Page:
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Appendix B—
National Library of Medicine Awards to Demonstrate Health Applications of the Next Generation Internet

The National Library of Medicine (NLM) announced a new, three-phase program in 1998 to develop innovative medical projects that demonstrate the use of the capabilities of the Next Generation Internet (NGI), such as improved quality of service, security, network management, and support for nomadic computing. Phase I awards were announced on October 14, 1998, and included 24 contracts totaling $2.3 million that were intended to improve understanding of ways the NGI can affect health care, health education, and health research systems in such areas as cost, quality, usability, efficacy, and security. Phase II awards were announced in late 1999 and consisted of 15 projects aimed at implementing capabilities in local testbed settings. Some of the Phase II awards build on projects begun under Phase I of the program, while others build on work originally conducted under other research programs. Summaries of each of the Phase I and Phase II projects announced to date are provided below. Additional information regarding these NGI awards and NLM's telemedicine evaluation program is available on the NLM home page at <http://www.nlm.nih.gov>.

Phase I Awards
1—
Pathology Image Database System

Yale University is planning a pathology image database system, Pathmaster, accessible via the World Wide Web. When a pathologist is con-soft



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Page 314 Appendix B— National Library of Medicine Awards to Demonstrate Health Applications of the Next Generation Internet The National Library of Medicine (NLM) announced a new, three-phase program in 1998 to develop innovative medical projects that demonstrate the use of the capabilities of the Next Generation Internet (NGI), such as improved quality of service, security, network management, and support for nomadic computing. Phase I awards were announced on October 14, 1998, and included 24 contracts totaling $2.3 million that were intended to improve understanding of ways the NGI can affect health care, health education, and health research systems in such areas as cost, quality, usability, efficacy, and security. Phase II awards were announced in late 1999 and consisted of 15 projects aimed at implementing capabilities in local testbed settings. Some of the Phase II awards build on projects begun under Phase I of the program, while others build on work originally conducted under other research programs. Summaries of each of the Phase I and Phase II projects announced to date are provided below. Additional information regarding these NGI awards and NLM's telemedicine evaluation program is available on the NLM home page at <http://www.nlm.nih.gov>. Phase I Awards 1— Pathology Image Database System Yale University is planning a pathology image database system, Pathmaster, accessible via the World Wide Web. When a pathologist is con-soft

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Page 315 fronted with a slide containing a cell whose nature is uncertain, a digital image of the cell can be submitted to Pathmaster, along with certain clinical information about the specimen. Pathmaster will automatically compute descriptors and pass back images to the user, along with their cell types and diagnoses. Contact: Perry L. Miller, M.D., Ph.D. Yale School of Medicine Center for Medical Informatics 333 Cedar Street P.O. Box 208009 New Haven, CT 06520-8009 203-785-6753 2— Networked 3D Virtual Human Anatomy The goal is to build a virtual human cadaver based on the Visible Human data set. An online virtual cadaver would be available to a wide range of students who could explore the virtual cadaver with a variety of tools. High-end applications will have a haptic interface. Contact: Victor M. Spitzer, Ph.D. University of Colorado Health Sciences Center 4200 East Ninth Avenue Denver, CO 80262 303-274-0501 3— Rural Health Science Education This project will develop a plan to evaluate the use of computer and interactive compressed video technologies to support rural health science education. It will enable delivery of interactive educational programming, such as grand rounds and continuing medical education, clinical information systems, library services, and consultation. Beneficiaries will be students, residents, and health care professionals. Contact: Dr. Leo Bairnsfather, Ph.D. Louisiana State University Medical Center 1501 Kings Highway Shreveport, LA 71130-3932 318-675-6536 318-675-7757 faxbreak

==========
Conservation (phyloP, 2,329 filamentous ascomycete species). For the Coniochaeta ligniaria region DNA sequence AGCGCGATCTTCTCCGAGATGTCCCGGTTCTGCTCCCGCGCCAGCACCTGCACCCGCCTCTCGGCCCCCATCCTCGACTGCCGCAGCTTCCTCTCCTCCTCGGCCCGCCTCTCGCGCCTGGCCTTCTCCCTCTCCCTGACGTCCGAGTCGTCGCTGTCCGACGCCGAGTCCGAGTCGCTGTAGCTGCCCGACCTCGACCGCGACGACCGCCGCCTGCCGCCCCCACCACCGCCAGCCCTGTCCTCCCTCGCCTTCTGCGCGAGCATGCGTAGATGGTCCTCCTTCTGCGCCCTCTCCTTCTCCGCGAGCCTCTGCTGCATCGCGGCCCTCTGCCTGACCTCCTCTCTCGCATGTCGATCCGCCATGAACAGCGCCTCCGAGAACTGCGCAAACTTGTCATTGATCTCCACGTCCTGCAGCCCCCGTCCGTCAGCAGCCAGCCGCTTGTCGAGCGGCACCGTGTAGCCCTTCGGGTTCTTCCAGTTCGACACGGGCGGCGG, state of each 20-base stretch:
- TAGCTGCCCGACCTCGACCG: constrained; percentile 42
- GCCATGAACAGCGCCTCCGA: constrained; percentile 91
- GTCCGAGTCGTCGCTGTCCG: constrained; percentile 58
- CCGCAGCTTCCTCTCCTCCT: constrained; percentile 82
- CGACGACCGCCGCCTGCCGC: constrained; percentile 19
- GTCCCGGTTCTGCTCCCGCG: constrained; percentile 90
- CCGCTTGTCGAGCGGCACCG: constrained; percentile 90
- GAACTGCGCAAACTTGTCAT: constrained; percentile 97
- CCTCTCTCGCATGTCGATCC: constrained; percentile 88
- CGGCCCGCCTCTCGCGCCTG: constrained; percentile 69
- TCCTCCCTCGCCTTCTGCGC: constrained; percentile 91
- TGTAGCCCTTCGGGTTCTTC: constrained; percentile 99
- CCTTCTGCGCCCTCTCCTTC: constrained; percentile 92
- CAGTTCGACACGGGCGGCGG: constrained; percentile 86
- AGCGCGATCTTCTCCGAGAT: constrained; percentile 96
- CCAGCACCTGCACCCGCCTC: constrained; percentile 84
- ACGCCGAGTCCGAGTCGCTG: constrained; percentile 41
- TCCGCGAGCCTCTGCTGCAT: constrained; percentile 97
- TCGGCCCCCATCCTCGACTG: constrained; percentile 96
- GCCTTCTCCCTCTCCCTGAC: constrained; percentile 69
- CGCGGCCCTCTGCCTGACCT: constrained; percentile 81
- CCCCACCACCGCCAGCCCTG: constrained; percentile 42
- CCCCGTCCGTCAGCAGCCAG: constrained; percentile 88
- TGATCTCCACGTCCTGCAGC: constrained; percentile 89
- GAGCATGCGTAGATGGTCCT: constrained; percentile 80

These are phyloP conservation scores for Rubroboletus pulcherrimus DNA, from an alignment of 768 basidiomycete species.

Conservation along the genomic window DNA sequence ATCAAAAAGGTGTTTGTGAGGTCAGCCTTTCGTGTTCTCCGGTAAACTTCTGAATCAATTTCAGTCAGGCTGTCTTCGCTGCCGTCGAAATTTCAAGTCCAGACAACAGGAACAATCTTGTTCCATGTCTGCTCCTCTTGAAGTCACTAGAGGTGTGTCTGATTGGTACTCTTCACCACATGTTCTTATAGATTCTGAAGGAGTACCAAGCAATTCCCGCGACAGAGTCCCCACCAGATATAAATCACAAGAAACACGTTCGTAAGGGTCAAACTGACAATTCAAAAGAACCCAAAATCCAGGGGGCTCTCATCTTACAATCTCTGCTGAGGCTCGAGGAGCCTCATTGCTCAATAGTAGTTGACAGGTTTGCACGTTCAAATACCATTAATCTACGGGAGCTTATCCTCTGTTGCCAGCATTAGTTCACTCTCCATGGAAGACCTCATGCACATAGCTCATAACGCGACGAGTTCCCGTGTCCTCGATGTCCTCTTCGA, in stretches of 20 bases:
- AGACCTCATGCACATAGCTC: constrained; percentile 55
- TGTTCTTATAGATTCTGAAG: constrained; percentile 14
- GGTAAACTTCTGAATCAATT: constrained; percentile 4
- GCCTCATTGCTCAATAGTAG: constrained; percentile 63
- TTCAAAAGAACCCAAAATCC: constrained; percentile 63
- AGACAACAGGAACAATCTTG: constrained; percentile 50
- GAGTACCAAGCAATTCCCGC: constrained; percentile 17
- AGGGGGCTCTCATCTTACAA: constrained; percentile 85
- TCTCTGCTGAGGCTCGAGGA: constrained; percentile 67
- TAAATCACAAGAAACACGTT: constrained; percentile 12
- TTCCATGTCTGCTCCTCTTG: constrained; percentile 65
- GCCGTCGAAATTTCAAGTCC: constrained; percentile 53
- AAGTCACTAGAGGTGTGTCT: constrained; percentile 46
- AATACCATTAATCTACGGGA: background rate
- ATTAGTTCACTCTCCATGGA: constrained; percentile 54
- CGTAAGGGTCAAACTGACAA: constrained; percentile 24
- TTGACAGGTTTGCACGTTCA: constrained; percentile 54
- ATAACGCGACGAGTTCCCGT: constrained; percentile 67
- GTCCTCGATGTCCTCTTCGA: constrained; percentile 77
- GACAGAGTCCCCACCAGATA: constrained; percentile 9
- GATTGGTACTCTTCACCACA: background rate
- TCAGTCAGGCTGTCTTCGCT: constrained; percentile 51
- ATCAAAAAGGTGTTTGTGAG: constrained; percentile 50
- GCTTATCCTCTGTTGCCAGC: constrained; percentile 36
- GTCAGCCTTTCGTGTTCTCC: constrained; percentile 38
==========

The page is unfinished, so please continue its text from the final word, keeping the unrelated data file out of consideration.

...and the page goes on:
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Page 316 4— Biomedical Teleimmersion By combining teleconferencing, telepresence, and virtual reality, teleimmersion enables teachers and students to interact with three-dimensional models. Teleimmersion combines several virtual reality systems with advanced network capabilities for learning especially in surgical education. NGI guarantees data privacy and security and will allow teleimmersive environments derived from models of patient data. Contact: Jonathan C. Silverstein, M.D. University of Illinois at Chicago School of Biomedical and Health Information Services 1919 W. Taylor Chicago, IL 60612-7249 312-996-5112 312-996-8342 fax 5— National Emergency Medicine Information Extranet The National Emergency Information Infrastructure Consortium (EIIC) will create a plan for implementation of a secure National Emergency Medicine Information Extranet to improve emergency care across the nation. The primary application to be developed will enable interlinked standards-based emergency encounter registries, then feed back to providers just-in-time multimedia educational and treatment protocol services. The project will create an open architecture to enable other layered applications in the future. Contact: Edward Barthell, M.D. Infinity Healthcare, Inc. 1251 Glen Oaks Lane Mequon, WI 53092 414-290-6700 414-290-6781 fax 6— Personal Internetworked Notary and Guardian The Personal Internetworked Notary and Guardian (PING) project is designed to address the control of a personal record that can be integrated with more traditional sources of clinical information for patient use in the home, at work, and at school. In particular, PING is focused on (1) reconstitution of the patient longitudinal records from both provider-based information systems and portable, personal record systems, on thecontinue